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Lynch vetoes abortion bill

Governor says it could harm women

Gov. John Lynch yesterday vetoed a bill banning partial-birth abortions, one of the few abortion-related bills that passed the Legislature this year.

In a written statement, Lynch said he does not favor the procedure but believes a 2003 federal law already sufficiently restricts its use. Lynch said he believes the additional restrictions in the bill passed by the Legislature would jeopardize the life of a mother in emergencies.

While both the federal law and newly passed state bill bar the use of so-called partial-birth abortions except to save the life of a mother, the state's version goes further, Lynch said.

The Legislature's bill would require that a qualified physician examine the pregnant woman and determine whether she suffered from a life-threatening condition. That physician would then have to find a second physician with whom he shared no legal or financial ties to confirm his diagnosis.

Only then could the emergency abortion be performed.

'Under (this bill), a physician in a rural hospital that admitted a pregnant woman with a life-threatening condition would be prohibited from proceeding with a procedure permitted by federal law, unless the physician identified another physician who was unaffiliated and who could determine and document her life-threatening condition,' Lynch said. 'The lapse of time in finding that second physician and obtaining the needed referral could be significant and could result in the death of the pregnant woman.'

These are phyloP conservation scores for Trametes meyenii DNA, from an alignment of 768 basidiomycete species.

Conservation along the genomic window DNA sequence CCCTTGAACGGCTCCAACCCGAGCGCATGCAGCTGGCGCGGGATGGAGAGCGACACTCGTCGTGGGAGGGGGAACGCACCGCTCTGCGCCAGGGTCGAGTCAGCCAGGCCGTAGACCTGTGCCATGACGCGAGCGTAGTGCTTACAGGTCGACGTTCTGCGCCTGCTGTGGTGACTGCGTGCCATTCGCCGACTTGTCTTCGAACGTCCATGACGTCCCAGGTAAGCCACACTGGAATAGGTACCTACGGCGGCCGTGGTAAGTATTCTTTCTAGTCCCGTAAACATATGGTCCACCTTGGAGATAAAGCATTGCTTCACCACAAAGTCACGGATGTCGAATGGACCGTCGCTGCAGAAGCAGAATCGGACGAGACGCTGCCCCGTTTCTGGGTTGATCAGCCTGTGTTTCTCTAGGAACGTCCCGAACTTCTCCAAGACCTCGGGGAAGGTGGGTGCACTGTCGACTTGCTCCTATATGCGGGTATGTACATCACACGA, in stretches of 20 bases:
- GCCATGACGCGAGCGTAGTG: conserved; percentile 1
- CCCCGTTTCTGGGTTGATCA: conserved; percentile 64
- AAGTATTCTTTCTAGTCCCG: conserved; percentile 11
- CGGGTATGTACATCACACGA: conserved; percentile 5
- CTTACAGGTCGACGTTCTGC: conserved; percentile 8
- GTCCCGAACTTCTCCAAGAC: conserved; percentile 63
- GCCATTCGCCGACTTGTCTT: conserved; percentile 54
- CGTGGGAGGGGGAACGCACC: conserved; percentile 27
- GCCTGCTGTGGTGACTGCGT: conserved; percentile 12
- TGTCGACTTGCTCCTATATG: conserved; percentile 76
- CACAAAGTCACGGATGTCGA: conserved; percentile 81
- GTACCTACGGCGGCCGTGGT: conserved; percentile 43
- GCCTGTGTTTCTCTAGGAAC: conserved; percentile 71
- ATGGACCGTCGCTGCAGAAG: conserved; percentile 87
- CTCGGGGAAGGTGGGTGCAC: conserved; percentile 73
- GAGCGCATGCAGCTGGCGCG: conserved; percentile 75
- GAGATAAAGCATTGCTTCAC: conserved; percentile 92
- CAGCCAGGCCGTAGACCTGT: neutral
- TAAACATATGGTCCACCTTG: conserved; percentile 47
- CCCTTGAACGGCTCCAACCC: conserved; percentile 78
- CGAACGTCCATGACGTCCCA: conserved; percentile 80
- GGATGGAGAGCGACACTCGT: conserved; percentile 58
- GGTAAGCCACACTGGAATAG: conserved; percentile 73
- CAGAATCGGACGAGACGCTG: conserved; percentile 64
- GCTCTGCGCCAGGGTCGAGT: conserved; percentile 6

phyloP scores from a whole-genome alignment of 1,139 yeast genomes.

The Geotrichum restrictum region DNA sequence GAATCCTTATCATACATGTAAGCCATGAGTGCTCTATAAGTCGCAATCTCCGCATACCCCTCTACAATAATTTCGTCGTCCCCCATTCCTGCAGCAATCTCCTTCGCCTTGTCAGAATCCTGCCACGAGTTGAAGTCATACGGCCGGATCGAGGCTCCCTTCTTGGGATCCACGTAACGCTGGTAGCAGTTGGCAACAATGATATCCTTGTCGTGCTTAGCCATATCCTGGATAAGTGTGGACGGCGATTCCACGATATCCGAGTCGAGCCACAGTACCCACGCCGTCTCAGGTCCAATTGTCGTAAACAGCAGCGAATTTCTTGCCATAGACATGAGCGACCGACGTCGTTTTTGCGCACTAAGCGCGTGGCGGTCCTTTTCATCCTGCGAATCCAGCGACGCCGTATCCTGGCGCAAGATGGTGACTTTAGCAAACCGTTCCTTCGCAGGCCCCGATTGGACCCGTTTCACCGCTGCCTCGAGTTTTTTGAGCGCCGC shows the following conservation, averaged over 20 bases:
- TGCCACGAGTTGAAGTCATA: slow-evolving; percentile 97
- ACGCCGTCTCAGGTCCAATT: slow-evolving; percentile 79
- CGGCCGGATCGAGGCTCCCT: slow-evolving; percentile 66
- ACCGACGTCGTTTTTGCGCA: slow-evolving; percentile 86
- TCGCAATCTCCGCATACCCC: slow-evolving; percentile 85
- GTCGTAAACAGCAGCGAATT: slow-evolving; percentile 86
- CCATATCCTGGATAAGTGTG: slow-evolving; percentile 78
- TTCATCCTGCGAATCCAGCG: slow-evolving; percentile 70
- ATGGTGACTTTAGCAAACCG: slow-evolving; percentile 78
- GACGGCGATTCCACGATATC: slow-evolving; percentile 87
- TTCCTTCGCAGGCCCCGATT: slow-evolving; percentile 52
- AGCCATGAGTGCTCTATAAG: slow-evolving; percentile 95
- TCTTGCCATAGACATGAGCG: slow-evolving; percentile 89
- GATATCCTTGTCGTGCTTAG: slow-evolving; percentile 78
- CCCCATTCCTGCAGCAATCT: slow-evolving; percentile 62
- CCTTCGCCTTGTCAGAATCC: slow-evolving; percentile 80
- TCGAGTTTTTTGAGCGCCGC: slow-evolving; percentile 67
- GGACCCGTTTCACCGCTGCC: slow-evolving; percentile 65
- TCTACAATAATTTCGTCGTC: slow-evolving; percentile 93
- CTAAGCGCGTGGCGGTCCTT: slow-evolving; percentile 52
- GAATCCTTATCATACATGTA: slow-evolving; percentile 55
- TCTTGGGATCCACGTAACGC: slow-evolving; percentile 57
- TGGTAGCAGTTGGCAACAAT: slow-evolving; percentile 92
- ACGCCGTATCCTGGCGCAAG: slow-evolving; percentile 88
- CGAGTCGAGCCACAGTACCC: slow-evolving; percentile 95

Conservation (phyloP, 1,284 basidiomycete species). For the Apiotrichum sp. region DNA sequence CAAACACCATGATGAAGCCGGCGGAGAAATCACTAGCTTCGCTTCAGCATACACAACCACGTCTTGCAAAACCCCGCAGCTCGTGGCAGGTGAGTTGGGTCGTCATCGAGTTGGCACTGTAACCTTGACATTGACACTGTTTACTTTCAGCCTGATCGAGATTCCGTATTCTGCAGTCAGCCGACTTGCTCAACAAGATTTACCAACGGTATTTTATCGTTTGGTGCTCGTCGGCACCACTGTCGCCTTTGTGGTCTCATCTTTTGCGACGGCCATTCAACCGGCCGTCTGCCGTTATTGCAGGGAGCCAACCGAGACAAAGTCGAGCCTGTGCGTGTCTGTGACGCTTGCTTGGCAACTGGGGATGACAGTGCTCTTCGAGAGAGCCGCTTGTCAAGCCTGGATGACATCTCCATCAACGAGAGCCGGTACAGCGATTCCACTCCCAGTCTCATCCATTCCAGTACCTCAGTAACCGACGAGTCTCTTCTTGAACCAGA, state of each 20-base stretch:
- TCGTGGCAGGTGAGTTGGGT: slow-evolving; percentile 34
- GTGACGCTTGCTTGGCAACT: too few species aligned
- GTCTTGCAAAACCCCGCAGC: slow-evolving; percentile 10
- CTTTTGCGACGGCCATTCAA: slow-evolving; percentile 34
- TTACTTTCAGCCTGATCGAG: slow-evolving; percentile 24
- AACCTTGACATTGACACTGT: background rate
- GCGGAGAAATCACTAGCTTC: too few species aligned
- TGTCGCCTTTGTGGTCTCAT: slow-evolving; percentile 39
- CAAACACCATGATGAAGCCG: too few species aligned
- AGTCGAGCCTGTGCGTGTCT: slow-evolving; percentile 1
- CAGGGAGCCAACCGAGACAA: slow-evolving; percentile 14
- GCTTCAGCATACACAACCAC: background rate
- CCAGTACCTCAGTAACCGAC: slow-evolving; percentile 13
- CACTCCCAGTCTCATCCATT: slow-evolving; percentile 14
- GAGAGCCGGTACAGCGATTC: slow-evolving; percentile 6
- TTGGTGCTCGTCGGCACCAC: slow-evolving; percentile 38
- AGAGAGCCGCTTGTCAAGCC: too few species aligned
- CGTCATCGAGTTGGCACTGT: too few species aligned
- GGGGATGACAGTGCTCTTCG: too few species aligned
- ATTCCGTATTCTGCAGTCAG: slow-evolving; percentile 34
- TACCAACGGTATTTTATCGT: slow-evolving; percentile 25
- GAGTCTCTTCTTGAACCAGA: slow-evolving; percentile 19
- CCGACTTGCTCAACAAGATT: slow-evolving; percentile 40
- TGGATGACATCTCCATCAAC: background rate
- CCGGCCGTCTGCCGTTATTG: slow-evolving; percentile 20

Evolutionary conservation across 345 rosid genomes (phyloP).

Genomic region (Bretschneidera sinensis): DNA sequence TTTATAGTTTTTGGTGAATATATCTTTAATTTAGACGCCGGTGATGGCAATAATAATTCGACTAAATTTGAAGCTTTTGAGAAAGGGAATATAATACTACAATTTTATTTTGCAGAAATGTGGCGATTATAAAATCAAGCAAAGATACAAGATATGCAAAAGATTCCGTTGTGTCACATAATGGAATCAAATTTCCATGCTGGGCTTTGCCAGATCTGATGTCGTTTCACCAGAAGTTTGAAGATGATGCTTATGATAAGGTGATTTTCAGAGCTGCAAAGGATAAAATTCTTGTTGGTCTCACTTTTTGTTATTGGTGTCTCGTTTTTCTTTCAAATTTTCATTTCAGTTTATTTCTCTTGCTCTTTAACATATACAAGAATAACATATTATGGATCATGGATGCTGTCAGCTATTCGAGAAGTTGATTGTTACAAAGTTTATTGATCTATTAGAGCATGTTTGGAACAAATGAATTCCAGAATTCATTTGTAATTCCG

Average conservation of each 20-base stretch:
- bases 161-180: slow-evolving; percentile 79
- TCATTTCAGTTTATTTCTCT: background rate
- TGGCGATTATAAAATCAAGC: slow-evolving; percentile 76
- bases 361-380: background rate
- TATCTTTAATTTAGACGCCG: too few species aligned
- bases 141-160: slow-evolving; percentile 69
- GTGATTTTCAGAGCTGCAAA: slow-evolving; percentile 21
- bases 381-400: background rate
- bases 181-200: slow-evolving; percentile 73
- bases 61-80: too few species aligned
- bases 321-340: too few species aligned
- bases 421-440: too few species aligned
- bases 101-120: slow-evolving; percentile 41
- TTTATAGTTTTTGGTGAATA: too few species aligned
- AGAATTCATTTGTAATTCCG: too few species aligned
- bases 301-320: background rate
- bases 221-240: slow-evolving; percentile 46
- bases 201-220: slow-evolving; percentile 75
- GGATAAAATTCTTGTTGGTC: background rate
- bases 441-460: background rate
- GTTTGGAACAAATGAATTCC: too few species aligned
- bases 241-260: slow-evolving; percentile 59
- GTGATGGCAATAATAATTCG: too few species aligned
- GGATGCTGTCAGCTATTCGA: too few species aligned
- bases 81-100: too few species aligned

The bill, introduced by Rep. Ross Terrio, a Manchester Republican, passed the House in March, 224-110. It passed the Senate in April, 18-5. If those margins stand, there are enough votes to override the governor's veto, which requires a two-thirds majority.

The House is scheduled to reconvene June 27 to take up vetoed bills.

This bill was one of only three abortion-related bills to pass both chambers this year. The Legislature also eliminated weekend court hearings for minor girls seeking a judge's permission for an abortion. Lawmakers also passed a bill creating a study for collecting abortion statistics.

Several other abortion and contraception bills failed, including a 24-hour wait for women seeking an abortion; a ban on abortions after 20 weeks; and an exemption for employers who did not want to include birth control in their health insurance plans.

Also sidelined was a bill that would have prohibited public money for abortions.

(Annmarie Timmins can be reached at 369-3323, atimmins@cmonitor.com or on Twitter @annmarietimmins.)